Lothar and Garona in Warcraft
Garona and Lothar getting friendly.

Plucky mage sidekick Khadgar is a more proactive human hero, (and dang are the spells in this movie awesome looking!), but actor Ben Shnetzer just sucks the life out of every line he utters. I can think of half a dozen amusingly awkward young actors off the top of my head who could have made this role sing  – Tom Holland, John Bradely, Alden Ehrenreich, John Boyega, Anton Yelchin, Evan Peters. The mysterious Guardian Medivh fares better, partially because his character has some depth, but more because Ben Foster is a damn fine actor. Paula Patton has a great build for her half-orc character Garona, but her awkwardly dainty underbite and sigh-worthy performance make her character’s every appearance eye-roll worthy. If there were any character that could have used a bit more overacting to sell, it’s Garona. She certainly has more to overcompensate for than any other character, and it actually might have added a statement to the desperation felt by people who feel they have no place in the world.

A lot of critics have complained about the fact that Warcraft feels like an incomplete story. It starts in the middle of massive upheaval, and ends with a great many elements left unresolved. While a cynic might point to this as a cheap ploy to ensure a sequel, it just feels like a slice of mythology to me. I certainly wouldn’t let a Marvel film get away with having so many cliffhangers, but Marvel films are built to be episodic, semi-connected chapters in the lives of a hero, whereas Warcraft feels like it shouldn’t necessarily have a beginning, and will definitely never have an end. Heroes rise and fall in this film, and it seems like the natural way of things (similar to Game of Thrones). From the light comes darkness, and vice-versa, on and on, yada-yada-yada.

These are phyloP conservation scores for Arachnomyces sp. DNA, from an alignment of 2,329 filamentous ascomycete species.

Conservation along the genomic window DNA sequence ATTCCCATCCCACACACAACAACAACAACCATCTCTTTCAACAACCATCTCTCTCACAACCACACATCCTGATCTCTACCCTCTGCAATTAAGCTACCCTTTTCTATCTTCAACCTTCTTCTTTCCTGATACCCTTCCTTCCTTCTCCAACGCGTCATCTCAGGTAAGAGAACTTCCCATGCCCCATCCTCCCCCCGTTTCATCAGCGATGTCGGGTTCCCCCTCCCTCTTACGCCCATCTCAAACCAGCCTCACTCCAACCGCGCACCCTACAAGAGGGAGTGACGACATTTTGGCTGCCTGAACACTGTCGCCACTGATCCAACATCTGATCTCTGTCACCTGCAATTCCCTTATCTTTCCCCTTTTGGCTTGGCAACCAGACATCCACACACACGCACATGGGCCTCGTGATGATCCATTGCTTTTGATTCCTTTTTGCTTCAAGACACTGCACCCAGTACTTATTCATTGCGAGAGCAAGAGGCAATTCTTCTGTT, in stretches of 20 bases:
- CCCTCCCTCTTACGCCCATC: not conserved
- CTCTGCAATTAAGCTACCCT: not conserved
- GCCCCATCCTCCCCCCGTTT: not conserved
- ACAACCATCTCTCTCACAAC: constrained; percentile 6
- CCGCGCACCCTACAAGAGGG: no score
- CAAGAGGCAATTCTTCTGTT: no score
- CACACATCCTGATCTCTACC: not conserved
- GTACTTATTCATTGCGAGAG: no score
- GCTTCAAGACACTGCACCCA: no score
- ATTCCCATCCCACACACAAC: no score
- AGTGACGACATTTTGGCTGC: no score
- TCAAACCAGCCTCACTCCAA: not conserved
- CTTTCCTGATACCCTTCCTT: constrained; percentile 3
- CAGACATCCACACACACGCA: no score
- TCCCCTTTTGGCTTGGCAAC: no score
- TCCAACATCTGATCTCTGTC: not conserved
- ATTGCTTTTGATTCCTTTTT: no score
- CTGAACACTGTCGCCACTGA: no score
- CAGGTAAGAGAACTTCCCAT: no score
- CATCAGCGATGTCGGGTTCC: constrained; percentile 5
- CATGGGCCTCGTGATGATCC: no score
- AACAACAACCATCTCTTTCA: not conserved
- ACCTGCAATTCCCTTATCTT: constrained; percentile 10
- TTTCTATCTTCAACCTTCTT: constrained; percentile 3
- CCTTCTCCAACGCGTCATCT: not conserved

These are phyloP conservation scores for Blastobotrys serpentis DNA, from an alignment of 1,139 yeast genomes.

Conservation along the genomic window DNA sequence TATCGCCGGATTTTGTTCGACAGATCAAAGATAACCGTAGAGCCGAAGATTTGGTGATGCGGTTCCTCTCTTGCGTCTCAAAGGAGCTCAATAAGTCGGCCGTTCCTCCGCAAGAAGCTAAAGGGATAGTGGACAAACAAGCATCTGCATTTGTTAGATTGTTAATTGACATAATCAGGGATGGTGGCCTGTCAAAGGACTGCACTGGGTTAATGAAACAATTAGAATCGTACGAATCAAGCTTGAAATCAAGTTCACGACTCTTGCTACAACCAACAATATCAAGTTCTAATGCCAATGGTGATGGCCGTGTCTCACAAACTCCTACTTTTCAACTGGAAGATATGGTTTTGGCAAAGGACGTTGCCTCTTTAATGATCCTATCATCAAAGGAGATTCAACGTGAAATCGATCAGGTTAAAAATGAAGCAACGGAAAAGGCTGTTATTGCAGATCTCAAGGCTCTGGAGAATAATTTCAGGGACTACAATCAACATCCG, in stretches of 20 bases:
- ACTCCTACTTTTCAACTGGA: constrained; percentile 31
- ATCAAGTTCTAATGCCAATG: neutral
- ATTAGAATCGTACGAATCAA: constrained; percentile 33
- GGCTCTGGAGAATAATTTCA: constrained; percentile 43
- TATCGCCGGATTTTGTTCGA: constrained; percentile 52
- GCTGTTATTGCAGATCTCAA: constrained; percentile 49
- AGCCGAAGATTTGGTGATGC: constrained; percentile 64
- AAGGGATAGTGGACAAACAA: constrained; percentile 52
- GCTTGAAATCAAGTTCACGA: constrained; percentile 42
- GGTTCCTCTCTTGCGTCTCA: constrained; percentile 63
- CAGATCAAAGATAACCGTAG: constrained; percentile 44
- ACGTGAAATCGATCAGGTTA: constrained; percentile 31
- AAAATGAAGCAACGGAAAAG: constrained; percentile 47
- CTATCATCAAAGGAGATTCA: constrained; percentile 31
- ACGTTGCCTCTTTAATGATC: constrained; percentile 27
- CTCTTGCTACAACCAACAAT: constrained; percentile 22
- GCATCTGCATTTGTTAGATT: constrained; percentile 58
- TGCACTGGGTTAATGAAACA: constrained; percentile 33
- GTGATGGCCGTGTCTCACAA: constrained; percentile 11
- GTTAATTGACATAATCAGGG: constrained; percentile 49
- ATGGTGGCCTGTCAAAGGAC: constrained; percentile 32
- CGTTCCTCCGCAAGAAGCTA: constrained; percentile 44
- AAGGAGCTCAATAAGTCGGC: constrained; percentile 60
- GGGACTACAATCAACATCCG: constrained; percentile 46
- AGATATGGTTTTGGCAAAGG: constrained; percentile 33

Ben Foster as Medivh in Warcraft
Being a motherfucking wizard.

Whether or not Duncan Jones was the right man to both direct and co-write (with Charles Leavitt) this film is certainly up for debate. Warcraft often feels like a rogue-class filmmaker was given one of those insane orc warhammers to wield (but… y’know… in film form). The Lord of the Rings would seem like an apt equivalent, but had far fewer protagonists amidst a much longer running time. Plus, Jackson had Phillipa Boyens and Fran Walsh tag-teaming script duty. The Avengers had a similar glut of protagonists, but even Joss Whedon (master of the ensemble) had the benefit of every character being pre-established via the solo films. It’s possible that no filmmaker could have crammed this amount of story into a film and succeeded.

Could Warcraft be better? Absolutely. The casting of most of the humans is the most egregious error, as even the roughest bits of dialogue could have been pulled off with more charisma. But despite how chokingly dense the plot is, with multiple character arcs tripping over each other to come to some cohesive resolution, Jones manages to wade through the insanity with incredible precision. That this comes at the expense of most of the character development was unavoidable, and it’s impressive that so much of it works as well as it does.

City of Dalaran in Warcraft Film
We get less time to explore the city of Dalaran than I’d like, but boy is it purdy!

If you’re a fan of the Warcraft franchise, or just high fantasy in general, you’ll wanna give this adaptation a shot. It’s worth seeing in theaters, if for no other reason than that the world is a unique and gorgeous addition to the big screen. Whether you’re like me and appreciate the standout elements despite the flaws, or just find the whole thing a colossal failure, it’ll be worth it to your nerd-cred to have an informed opinion. I, for one, really hope that the film’s worldwide box office success warrants a sequel. This world has too much cinematic potential to abandon due to a few wobbly first steps.

3D Reccomendation: Definitely worth the surcharge, but problematic. Since the majority of the film is a CG effect, the most visually resplendent scenes are natively rendered (meaning… they’re perfectly gorgeous). Unfortunately, the conversion work on this film is garbage. Like many cheap conversions, the human face work is problematic, but the real kicker is the amount of foliage on display. It was foolish of them not to attempt to film foliage heavy scenes in 3D, since no amount of cost effective cleanup can be done to convert foliage in post.